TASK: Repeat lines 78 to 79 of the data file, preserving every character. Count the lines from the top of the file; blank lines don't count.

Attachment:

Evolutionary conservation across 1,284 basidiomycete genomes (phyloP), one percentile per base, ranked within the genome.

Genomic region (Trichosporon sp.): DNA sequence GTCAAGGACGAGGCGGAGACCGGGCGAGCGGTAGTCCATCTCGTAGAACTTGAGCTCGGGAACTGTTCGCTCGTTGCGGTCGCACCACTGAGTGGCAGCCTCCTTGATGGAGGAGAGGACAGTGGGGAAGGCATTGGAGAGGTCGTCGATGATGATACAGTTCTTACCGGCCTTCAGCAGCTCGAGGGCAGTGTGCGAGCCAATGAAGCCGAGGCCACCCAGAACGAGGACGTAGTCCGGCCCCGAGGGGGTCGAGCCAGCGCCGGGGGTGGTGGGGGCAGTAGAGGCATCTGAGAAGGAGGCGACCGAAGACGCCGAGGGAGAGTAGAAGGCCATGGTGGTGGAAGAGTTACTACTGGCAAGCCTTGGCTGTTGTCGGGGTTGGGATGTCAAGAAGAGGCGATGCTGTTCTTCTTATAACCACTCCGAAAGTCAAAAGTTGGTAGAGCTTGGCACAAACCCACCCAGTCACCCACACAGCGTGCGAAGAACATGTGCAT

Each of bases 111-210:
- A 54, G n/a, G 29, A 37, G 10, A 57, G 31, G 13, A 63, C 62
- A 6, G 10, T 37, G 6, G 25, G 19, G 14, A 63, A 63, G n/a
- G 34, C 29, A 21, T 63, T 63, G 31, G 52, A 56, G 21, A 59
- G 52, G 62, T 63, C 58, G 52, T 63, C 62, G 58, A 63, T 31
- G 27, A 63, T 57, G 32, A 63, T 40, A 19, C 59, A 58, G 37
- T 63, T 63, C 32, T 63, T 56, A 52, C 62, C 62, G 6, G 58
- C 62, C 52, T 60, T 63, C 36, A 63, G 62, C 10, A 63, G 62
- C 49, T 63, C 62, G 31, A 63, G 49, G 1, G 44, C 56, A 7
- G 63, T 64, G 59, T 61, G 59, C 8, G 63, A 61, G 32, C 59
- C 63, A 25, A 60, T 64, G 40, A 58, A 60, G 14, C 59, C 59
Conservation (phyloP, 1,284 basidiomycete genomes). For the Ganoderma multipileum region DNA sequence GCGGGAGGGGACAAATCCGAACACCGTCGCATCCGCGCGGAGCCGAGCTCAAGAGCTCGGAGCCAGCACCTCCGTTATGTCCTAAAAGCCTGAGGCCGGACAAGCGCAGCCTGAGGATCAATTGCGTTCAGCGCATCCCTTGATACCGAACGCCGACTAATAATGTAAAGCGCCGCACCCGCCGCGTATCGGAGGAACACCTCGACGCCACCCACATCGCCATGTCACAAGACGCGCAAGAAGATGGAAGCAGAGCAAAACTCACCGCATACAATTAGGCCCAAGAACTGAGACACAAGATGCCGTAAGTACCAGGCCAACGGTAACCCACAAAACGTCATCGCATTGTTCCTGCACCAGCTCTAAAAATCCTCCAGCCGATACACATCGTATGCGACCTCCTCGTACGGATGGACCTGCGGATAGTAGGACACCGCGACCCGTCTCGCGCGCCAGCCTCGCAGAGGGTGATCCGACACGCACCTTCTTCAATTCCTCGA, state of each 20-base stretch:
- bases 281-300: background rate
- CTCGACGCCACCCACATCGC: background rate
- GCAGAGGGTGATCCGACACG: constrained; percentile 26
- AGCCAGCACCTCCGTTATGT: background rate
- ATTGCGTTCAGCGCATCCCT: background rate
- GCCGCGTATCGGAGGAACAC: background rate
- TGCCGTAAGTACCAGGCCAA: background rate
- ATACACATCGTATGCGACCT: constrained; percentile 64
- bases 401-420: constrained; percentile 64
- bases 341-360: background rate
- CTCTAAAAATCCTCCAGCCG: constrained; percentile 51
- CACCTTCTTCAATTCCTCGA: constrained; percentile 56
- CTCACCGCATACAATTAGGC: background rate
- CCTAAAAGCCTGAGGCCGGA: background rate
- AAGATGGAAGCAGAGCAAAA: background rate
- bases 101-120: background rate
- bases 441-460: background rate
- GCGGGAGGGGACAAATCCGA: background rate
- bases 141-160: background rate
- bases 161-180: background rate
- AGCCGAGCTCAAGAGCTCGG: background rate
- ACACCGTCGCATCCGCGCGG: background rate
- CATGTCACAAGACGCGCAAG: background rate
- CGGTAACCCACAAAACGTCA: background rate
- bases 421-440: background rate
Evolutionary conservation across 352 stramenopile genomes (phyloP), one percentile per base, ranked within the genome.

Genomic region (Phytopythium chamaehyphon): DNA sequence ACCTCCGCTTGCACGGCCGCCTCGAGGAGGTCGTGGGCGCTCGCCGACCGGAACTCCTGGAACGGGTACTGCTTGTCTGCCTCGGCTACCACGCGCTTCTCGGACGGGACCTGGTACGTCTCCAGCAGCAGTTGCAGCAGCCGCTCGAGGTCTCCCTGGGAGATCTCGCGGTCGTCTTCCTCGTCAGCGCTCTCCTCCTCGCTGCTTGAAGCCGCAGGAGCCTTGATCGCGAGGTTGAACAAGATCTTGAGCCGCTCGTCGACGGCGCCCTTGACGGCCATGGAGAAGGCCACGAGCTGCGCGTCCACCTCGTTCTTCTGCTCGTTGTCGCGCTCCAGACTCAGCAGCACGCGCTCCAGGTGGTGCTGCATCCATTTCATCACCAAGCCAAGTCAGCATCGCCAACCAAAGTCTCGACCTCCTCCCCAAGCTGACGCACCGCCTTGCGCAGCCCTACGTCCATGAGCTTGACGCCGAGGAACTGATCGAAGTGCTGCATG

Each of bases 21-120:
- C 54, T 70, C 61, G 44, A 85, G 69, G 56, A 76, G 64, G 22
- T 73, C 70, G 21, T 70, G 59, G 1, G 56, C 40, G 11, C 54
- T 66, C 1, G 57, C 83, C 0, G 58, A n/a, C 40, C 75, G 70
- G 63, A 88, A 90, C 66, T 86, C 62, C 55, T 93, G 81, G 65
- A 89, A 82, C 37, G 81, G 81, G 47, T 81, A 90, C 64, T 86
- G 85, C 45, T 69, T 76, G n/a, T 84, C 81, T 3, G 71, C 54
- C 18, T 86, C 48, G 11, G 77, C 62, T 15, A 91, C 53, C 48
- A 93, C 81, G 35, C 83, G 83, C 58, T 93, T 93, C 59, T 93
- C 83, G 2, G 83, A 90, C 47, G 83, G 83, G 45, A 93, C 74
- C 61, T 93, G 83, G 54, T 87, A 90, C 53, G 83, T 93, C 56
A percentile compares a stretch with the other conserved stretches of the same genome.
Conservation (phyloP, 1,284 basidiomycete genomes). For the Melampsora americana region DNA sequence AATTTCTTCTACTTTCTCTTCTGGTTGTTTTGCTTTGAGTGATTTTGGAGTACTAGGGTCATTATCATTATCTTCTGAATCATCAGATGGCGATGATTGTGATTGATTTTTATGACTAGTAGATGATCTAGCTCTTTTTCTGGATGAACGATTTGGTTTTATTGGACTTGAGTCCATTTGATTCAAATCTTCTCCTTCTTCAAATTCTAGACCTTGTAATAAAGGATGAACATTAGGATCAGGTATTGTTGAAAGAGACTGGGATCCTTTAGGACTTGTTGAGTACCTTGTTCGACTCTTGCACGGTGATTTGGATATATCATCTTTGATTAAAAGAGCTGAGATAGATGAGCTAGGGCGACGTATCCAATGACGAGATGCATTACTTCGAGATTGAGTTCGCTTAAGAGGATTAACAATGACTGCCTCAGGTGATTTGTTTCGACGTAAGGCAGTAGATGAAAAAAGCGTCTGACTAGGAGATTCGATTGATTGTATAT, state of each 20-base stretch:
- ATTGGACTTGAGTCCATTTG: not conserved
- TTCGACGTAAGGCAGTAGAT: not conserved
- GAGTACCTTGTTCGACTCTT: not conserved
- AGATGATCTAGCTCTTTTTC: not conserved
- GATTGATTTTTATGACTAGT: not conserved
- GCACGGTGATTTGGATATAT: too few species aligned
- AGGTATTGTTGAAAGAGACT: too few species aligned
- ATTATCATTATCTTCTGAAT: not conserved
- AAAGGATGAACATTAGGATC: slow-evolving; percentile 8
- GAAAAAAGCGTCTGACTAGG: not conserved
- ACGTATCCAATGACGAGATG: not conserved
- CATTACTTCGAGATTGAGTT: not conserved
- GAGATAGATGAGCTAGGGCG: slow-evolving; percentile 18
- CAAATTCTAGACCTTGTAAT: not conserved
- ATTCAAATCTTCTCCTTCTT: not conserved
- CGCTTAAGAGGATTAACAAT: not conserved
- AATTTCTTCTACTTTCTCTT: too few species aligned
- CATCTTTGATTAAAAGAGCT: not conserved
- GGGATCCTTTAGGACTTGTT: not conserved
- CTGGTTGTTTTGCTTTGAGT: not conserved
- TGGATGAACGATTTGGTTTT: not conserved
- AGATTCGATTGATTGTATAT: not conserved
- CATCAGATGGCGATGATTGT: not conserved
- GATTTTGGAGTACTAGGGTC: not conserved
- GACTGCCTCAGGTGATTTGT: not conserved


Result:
- GATTTTGGAGTACTAGGGTC: not conserved
- GACTGCCTCAGGTGATTTGT: not conserved